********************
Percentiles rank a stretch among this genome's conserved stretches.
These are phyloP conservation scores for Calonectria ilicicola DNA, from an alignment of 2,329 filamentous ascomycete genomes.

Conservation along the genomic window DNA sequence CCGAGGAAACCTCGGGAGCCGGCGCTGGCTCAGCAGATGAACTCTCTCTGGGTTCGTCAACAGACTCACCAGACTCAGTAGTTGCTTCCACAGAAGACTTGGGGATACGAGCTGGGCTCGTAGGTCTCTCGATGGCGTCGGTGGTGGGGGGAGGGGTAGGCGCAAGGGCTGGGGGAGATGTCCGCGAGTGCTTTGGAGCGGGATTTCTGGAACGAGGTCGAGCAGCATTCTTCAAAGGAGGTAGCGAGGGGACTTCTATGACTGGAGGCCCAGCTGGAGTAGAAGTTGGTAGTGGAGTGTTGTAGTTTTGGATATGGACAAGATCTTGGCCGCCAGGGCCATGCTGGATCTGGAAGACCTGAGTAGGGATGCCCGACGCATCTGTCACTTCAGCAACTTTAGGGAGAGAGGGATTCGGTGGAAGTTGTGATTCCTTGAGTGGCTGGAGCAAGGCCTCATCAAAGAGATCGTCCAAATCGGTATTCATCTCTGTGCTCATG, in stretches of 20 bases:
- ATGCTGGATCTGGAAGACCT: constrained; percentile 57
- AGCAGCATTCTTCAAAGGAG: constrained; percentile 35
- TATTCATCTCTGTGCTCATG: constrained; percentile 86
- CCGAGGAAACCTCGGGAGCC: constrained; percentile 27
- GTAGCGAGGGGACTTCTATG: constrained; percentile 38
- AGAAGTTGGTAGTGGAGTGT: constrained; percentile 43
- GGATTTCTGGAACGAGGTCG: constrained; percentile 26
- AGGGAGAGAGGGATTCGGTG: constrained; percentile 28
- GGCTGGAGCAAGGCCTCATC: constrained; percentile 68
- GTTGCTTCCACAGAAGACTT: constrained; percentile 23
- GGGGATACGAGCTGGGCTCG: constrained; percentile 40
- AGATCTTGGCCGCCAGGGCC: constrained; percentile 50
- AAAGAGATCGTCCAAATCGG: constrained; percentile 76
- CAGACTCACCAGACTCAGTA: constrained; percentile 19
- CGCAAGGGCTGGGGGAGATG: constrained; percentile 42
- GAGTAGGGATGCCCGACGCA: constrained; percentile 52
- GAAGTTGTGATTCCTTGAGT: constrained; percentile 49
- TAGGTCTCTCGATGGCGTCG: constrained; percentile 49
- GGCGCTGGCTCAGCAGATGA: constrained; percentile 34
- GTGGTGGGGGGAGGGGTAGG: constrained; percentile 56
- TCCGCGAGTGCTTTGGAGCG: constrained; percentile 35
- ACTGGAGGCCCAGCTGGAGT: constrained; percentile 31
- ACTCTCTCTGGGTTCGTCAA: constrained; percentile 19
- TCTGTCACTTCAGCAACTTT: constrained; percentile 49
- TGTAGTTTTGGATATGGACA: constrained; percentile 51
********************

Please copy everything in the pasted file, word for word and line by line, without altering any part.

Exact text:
Percentiles rank a stretch among this genome's conserved stretches.
These are phyloP conservation scores for Calonectria ilicicola DNA, from an alignment of 2,329 filamentous ascomycete genomes.

Conservation along the genomic window DNA sequence CCGAGGAAACCTCGGGAGCCGGCGCTGGCTCAGCAGATGAACTCTCTCTGGGTTCGTCAACAGACTCACCAGACTCAGTAGTTGCTTCCACAGAAGACTTGGGGATACGAGCTGGGCTCGTAGGTCTCTCGATGGCGTCGGTGGTGGGGGGAGGGGTAGGCGCAAGGGCTGGGGGAGATGTCCGCGAGTGCTTTGGAGCGGGATTTCTGGAACGAGGTCGAGCAGCATTCTTCAAAGGAGGTAGCGAGGGGACTTCTATGACTGGAGGCCCAGCTGGAGTAGAAGTTGGTAGTGGAGTGTTGTAGTTTTGGATATGGACAAGATCTTGGCCGCCAGGGCCATGCTGGATCTGGAAGACCTGAGTAGGGATGCCCGACGCATCTGTCACTTCAGCAACTTTAGGGAGAGAGGGATTCGGTGGAAGTTGTGATTCCTTGAGTGGCTGGAGCAAGGCCTCATCAAAGAGATCGTCCAAATCGGTATTCATCTCTGTGCTCATG, in stretches of 20 bases:
- ATGCTGGATCTGGAAGACCT: constrained; percentile 57
- AGCAGCATTCTTCAAAGGAG: constrained; percentile 35
- TATTCATCTCTGTGCTCATG: constrained; percentile 86
- CCGAGGAAACCTCGGGAGCC: constrained; percentile 27
- GTAGCGAGGGGACTTCTATG: constrained; percentile 38
- AGAAGTTGGTAGTGGAGTGT: constrained; percentile 43
- GGATTTCTGGAACGAGGTCG: constrained; percentile 26
- AGGGAGAGAGGGATTCGGTG: constrained; percentile 28
- GGCTGGAGCAAGGCCTCATC: constrained; percentile 68
- GTTGCTTCCACAGAAGACTT: constrained; percentile 23
- GGGGATACGAGCTGGGCTCG: constrained; percentile 40
- AGATCTTGGCCGCCAGGGCC: constrained; percentile 50
- AAAGAGATCGTCCAAATCGG: constrained; percentile 76
- CAGACTCACCAGACTCAGTA: constrained; percentile 19
- CGCAAGGGCTGGGGGAGATG: constrained; percentile 42
- GAGTAGGGATGCCCGACGCA: constrained; percentile 52
- GAAGTTGTGATTCCTTGAGT: constrained; percentile 49
- TAGGTCTCTCGATGGCGTCG: constrained; percentile 49
- GGCGCTGGCTCAGCAGATGA: constrained; percentile 34
- GTGGTGGGGGGAGGGGTAGG: constrained; percentile 56
- TCCGCGAGTGCTTTGGAGCG: constrained; percentile 35
- ACTGGAGGCCCAGCTGGAGT: constrained; percentile 31
- ACTCTCTCTGGGTTCGTCAA: constrained; percentile 19
- TCTGTCACTTCAGCAACTTT: constrained; percentile 49
- TGTAGTTTTGGATATGGACA: constrained; percentile 51